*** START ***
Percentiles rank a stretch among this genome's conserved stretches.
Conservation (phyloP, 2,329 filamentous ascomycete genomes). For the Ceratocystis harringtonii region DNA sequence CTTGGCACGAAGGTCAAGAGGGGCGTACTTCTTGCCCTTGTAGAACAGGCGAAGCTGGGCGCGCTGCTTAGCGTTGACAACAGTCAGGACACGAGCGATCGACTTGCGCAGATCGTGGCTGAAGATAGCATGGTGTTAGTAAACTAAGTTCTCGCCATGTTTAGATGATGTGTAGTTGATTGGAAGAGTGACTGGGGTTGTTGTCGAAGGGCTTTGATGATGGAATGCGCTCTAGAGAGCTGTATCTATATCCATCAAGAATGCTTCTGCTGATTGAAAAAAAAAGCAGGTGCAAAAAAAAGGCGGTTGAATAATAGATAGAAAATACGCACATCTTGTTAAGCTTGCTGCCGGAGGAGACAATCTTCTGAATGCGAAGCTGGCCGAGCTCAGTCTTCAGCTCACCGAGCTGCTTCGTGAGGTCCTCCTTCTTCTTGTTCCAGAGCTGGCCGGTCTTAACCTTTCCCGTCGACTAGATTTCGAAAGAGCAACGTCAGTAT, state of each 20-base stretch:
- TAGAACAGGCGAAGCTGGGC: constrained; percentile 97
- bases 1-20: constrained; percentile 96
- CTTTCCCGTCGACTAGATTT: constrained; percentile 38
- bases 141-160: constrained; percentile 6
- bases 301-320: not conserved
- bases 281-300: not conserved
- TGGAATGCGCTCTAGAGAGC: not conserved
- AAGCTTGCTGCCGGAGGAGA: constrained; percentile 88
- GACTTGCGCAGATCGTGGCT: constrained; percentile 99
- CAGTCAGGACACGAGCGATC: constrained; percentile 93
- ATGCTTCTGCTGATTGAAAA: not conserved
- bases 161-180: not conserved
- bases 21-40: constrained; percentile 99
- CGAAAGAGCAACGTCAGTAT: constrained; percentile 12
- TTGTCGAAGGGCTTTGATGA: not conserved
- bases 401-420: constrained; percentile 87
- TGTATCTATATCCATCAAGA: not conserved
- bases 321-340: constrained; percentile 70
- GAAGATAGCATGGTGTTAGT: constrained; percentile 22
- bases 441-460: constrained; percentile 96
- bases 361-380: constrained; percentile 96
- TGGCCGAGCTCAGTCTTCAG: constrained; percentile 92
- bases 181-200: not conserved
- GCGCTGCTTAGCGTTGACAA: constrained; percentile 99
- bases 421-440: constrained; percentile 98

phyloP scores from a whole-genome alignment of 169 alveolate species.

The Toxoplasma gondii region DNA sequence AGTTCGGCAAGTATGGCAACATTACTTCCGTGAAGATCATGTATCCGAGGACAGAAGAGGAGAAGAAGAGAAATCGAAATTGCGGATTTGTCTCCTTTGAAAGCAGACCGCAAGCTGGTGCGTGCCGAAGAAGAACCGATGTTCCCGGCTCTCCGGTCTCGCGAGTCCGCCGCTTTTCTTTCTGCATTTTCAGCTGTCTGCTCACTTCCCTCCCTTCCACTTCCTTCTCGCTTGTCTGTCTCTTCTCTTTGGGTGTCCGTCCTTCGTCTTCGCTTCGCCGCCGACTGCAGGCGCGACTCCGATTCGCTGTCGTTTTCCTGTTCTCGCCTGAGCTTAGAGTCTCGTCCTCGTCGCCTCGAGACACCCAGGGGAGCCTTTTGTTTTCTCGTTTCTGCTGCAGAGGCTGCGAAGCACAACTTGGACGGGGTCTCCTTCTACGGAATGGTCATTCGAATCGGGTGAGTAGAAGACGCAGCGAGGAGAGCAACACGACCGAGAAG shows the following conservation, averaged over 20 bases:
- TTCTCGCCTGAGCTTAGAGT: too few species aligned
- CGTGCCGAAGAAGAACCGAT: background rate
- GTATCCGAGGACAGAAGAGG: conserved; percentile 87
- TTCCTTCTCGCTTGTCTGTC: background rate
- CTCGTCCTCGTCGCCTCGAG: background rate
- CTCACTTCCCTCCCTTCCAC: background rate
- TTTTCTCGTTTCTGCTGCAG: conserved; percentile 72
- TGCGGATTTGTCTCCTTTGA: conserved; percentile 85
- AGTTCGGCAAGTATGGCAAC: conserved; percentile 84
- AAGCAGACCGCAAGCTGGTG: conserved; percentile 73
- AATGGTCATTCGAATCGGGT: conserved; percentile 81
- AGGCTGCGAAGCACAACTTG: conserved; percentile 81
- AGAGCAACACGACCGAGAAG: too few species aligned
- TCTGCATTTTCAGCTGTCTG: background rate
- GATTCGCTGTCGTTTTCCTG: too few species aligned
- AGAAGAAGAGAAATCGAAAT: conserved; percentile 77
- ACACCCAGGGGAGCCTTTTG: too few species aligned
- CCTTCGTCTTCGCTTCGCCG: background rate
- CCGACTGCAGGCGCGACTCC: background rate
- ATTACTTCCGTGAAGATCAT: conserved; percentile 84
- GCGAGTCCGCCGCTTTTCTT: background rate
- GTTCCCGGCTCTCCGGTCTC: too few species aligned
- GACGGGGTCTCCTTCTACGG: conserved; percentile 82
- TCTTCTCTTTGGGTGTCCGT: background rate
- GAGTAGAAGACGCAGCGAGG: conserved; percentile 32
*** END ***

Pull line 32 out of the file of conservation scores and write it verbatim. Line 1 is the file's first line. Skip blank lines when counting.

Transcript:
- GTATCCGAGGACAGAAGAGG: conserved; percentile 87